Is house wrap an air seal? i.e. it would be a lot easier to do a house wrap on the back side of knee walls (with fiberglass batts) than solid foam, but I thought the foam would provide a better air seal? I'm assuming foam is better, but maybe you can get close with a house wrap?
Sheetrock is a air seal it seals up nearly 70% of air movement the top and bottom plates and any penetrations need to be caulked. to many times people think that it is the insulation that it so stop the air flow. it is not it is the sheathing the house wrap the siding the caulking of electrical boxes the drywall all those play a larger part the any insulation ever would.

Last edited by Nailbags; 04-14-2013 at 01:47 AM.
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Old 04-14-2013, 10:22 AM   #8
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Adding insulation to walls in attic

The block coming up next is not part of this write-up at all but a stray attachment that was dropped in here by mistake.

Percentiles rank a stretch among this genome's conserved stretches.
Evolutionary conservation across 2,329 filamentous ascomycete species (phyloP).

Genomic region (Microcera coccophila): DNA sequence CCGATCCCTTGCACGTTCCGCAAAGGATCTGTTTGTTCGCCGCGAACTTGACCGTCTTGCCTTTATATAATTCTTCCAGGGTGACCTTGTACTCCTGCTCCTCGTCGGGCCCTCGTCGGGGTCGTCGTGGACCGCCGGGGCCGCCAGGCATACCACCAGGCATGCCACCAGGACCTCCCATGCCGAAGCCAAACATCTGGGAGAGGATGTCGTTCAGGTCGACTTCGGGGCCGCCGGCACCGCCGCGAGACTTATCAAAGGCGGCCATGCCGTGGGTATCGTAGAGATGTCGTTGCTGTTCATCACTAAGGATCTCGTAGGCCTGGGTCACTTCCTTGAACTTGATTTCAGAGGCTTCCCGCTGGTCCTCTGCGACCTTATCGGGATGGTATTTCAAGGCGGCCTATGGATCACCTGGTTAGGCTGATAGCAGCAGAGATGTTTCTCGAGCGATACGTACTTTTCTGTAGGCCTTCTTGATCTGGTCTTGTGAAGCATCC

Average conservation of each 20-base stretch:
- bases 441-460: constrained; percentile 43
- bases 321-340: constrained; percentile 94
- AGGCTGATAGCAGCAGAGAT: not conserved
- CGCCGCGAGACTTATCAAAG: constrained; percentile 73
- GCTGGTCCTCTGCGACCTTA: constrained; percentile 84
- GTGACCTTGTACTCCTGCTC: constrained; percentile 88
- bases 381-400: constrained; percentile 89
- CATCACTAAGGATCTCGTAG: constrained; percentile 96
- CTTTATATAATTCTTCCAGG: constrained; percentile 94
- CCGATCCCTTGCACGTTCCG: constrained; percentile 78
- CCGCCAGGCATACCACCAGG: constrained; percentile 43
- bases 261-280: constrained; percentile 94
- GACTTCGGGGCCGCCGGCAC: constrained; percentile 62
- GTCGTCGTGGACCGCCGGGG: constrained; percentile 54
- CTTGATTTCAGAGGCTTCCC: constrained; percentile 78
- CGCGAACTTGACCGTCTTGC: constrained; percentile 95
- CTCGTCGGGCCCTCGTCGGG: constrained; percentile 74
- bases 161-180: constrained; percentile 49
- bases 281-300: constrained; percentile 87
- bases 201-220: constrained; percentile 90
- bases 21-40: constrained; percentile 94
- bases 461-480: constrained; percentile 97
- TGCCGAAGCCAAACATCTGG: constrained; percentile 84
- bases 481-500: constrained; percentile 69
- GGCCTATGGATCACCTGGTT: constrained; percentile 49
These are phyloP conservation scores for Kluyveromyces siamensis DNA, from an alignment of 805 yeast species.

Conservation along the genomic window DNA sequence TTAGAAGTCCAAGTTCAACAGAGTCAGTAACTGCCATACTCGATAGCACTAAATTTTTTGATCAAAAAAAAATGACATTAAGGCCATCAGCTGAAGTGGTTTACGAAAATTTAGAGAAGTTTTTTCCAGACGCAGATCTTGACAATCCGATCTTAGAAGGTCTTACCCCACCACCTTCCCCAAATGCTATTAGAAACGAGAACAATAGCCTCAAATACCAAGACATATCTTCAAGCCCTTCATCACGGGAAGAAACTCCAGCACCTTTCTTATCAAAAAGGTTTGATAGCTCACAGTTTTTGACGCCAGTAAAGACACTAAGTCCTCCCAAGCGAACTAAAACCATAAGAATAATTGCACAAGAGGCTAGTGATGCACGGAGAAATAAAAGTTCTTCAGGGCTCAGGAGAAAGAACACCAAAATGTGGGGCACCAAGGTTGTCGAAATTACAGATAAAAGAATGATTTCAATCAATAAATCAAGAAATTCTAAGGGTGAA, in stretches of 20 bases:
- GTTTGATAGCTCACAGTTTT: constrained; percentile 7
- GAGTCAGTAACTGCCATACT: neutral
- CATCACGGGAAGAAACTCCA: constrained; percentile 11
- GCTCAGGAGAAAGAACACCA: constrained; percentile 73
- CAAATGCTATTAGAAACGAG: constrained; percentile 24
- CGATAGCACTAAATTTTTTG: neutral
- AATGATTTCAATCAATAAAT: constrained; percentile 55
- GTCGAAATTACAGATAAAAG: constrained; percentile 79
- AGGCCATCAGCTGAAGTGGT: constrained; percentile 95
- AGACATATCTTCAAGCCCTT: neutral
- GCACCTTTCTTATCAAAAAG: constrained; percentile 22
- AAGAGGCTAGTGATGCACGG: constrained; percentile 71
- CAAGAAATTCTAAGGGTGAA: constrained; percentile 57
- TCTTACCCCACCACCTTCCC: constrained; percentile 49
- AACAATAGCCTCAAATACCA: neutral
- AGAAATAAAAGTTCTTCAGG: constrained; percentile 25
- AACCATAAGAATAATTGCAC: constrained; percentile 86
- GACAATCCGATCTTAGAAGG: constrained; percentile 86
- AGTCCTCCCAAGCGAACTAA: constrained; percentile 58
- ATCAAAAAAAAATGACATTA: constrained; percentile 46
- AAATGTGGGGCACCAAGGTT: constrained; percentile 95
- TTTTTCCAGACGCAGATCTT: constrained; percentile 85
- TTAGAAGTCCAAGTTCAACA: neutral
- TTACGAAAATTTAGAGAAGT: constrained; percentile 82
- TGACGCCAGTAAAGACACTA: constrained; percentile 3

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If my vapor barrier on the existing batt in on the drywall side facing the interior, don't I have to leave the fiberglass open or would the house wrap still breath?
That's a good question, and my wife (an architect/GC) and I disagree vociferously about moisture barriers... My opinion, is that if you stop the air, you stop the moisture from moving into the wall cavity. My wife's opinion is that the surrounding air has moisture, and will get through no matter what, and you should provide a moisture permeable seal... Expanded Poly Styrene is somewhat moisture permeable, and would seem to fit your bill. Extruded polystyrene is moisture impermeable. I would assume any foil faced foam board is also impermeable.

http://www.jlconline.com/insulation/...knee-wall.aspx